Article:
New mining techniques such as hydraulic fracturing (or “fracking”) and horizontal drilling have led not only to major increases in U.S. natural gas reserves, but also to considerable pricing disruptions in the global natural gas marketplace. With U.S. prices lower than those abroad—often by a factor of five or six—American companies have appealed to the U.S. Department of Energy for approval to export liquefied natural gas (LNG).
As policymakers and energy experts assess the LNG production landscape, a range of immediate and longer-term, as well as local and global, factors should be weighed. A robust analysis should be performed around six key dimensions: macroeconomic (e.g., output, job creation, trade balance), distributional, oil security, climate change, foreign and trade policy, and local environment.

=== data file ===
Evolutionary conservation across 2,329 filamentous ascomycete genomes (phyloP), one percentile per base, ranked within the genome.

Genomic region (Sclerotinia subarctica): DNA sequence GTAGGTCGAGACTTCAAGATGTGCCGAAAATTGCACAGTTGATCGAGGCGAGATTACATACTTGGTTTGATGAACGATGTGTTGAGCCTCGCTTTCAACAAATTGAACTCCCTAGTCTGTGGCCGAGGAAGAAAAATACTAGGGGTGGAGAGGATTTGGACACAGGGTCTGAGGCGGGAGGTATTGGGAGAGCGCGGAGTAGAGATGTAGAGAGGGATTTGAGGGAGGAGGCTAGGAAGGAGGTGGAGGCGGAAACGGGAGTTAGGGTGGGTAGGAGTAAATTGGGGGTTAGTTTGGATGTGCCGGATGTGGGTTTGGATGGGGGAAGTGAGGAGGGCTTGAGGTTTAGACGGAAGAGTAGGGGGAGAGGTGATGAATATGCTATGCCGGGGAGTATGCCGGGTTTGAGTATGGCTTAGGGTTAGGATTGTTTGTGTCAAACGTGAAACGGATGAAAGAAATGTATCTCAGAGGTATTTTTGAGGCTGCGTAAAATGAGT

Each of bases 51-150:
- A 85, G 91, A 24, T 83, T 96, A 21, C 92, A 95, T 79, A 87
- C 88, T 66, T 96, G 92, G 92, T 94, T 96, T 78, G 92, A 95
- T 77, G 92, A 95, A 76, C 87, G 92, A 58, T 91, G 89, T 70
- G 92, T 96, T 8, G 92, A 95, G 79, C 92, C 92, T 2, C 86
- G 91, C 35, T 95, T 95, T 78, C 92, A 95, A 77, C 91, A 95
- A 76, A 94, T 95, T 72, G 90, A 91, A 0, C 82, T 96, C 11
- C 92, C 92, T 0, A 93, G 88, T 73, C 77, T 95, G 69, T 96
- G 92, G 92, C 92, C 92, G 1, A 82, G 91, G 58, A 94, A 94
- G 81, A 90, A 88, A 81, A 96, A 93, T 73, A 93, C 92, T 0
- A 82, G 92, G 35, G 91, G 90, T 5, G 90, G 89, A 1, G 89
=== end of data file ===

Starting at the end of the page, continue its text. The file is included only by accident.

A surge in low-cost U.S. natural gas production has prompted a flurry of proposals to export liquefied natural gas (LNG). A string of permit applications are now pending at the Department of Energy (DOE), and more can be expected; lawmakers are also debating the wisdom of allowing LNG exports. This paper proposes a framework for assessing the merits of allowing LNG exports along six dimensions: macroeconomic (including output, jobs, and balance of trade), distributional, oil security, climate change, foreign and trade policy, and local environment. Evaluating the possibility of exports along all six dimensions, it finds that the likely benefits of allowing exports outweigh the costs of explicitly constraining them, provided that appropriate environmental protections are in place. It thus proposes that the DOE and the Federal Energy Regulatory Commission (FERC) approve applications to export natural gas. It also proposes steps that the United States should take to leverage potential exports in order to promote its broader trade and foreign policy agendas.